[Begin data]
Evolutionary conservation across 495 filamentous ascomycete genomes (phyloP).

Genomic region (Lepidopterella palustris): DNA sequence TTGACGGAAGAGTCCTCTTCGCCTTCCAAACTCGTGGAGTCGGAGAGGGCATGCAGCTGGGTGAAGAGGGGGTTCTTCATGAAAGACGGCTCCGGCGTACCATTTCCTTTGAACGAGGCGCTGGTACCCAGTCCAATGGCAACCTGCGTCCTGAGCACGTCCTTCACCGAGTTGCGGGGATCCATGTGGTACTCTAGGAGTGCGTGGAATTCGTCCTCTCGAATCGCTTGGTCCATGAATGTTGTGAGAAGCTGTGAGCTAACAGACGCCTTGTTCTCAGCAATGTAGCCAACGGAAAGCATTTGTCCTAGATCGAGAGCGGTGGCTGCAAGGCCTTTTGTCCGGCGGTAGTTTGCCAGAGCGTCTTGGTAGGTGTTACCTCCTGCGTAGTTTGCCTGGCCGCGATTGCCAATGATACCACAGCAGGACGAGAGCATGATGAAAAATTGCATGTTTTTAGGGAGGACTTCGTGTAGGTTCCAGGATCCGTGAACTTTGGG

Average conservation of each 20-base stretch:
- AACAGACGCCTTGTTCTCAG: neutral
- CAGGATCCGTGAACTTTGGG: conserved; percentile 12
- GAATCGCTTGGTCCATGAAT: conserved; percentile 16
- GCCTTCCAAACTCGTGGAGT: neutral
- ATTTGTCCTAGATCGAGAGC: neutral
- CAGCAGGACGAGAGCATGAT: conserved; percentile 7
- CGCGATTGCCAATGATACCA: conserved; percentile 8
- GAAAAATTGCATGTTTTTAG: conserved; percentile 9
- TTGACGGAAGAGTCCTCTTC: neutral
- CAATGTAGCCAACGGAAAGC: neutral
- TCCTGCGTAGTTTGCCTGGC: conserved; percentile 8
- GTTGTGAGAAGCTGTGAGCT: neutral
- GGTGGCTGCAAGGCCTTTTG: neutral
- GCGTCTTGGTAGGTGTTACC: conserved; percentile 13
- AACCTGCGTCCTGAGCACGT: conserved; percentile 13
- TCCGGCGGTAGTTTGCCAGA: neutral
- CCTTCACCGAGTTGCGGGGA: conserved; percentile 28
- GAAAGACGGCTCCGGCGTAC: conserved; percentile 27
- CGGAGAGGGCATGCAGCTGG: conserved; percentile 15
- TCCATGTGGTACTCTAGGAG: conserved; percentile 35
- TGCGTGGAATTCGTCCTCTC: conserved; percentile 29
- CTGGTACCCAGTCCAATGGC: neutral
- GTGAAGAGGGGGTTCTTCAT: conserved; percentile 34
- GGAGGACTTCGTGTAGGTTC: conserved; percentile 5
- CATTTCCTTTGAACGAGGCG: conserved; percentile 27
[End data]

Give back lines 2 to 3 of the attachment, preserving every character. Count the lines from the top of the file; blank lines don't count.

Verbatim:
Genomic region (Lepidopterella palustris): DNA sequence TTGACGGAAGAGTCCTCTTCGCCTTCCAAACTCGTGGAGTCGGAGAGGGCATGCAGCTGGGTGAAGAGGGGGTTCTTCATGAAAGACGGCTCCGGCGTACCATTTCCTTTGAACGAGGCGCTGGTACCCAGTCCAATGGCAACCTGCGTCCTGAGCACGTCCTTCACCGAGTTGCGGGGATCCATGTGGTACTCTAGGAGTGCGTGGAATTCGTCCTCTCGAATCGCTTGGTCCATGAATGTTGTGAGAAGCTGTGAGCTAACAGACGCCTTGTTCTCAGCAATGTAGCCAACGGAAAGCATTTGTCCTAGATCGAGAGCGGTGGCTGCAAGGCCTTTTGTCCGGCGGTAGTTTGCCAGAGCGTCTTGGTAGGTGTTACCTCCTGCGTAGTTTGCCTGGCCGCGATTGCCAATGATACCACAGCAGGACGAGAGCATGATGAAAAATTGCATGTTTTTAGGGAGGACTTCGTGTAGGTTCCAGGATCCGTGAACTTTGGG

Average conservation of each 20-base stretch: